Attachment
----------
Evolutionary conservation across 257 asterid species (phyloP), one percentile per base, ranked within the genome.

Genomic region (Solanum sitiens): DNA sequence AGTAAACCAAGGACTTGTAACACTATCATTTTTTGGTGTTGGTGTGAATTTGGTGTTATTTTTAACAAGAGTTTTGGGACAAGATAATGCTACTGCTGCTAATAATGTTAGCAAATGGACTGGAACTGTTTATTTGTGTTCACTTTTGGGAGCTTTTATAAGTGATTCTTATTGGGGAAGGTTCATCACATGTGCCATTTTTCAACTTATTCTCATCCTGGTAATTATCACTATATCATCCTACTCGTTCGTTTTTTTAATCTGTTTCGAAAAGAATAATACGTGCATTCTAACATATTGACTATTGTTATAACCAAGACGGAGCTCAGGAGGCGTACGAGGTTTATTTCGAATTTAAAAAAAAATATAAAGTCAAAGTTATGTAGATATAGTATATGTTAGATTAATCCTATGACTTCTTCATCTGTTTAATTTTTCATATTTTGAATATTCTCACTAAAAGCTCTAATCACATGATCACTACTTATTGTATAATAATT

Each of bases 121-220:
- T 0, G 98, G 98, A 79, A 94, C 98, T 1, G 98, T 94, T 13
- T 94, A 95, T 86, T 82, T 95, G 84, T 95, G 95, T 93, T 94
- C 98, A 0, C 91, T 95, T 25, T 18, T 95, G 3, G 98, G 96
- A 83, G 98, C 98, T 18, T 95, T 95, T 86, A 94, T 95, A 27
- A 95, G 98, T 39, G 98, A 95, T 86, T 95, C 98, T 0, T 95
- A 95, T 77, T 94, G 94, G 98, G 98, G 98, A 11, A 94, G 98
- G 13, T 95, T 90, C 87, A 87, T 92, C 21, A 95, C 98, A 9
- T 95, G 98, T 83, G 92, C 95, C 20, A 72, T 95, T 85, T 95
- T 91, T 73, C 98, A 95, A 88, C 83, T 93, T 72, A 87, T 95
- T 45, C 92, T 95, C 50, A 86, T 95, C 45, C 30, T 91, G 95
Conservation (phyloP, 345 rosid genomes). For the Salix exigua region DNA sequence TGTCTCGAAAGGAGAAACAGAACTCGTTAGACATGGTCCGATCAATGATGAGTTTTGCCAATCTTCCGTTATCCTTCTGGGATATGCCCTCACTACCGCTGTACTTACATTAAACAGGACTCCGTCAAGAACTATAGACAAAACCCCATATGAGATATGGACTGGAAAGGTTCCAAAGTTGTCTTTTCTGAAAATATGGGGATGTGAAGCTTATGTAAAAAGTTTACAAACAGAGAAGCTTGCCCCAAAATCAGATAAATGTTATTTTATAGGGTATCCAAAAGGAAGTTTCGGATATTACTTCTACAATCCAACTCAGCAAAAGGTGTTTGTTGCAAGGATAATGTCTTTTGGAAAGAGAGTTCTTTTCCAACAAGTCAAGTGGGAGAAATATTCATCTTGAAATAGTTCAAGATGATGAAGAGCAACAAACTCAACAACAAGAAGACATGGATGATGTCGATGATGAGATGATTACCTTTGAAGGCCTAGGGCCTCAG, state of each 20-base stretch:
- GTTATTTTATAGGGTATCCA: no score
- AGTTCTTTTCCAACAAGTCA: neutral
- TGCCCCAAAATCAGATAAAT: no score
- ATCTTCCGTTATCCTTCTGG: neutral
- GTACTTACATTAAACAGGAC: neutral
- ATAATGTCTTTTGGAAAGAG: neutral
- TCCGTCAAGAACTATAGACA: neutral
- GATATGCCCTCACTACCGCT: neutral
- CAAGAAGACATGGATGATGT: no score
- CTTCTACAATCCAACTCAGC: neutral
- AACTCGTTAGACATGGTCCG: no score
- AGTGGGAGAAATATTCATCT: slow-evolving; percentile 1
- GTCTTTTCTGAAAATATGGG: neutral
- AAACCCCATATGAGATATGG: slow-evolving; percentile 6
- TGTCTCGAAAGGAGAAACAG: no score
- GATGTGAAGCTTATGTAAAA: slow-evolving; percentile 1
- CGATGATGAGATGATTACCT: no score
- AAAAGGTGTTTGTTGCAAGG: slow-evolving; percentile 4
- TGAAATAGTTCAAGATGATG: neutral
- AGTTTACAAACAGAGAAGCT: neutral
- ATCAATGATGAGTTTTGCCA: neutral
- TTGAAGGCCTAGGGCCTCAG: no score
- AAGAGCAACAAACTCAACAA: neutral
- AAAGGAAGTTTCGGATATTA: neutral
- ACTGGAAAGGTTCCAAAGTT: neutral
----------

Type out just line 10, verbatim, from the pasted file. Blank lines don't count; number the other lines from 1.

- G 13, T 95, T 90, C 87, A 87, T 92, C 21, A 95, C 98, A 9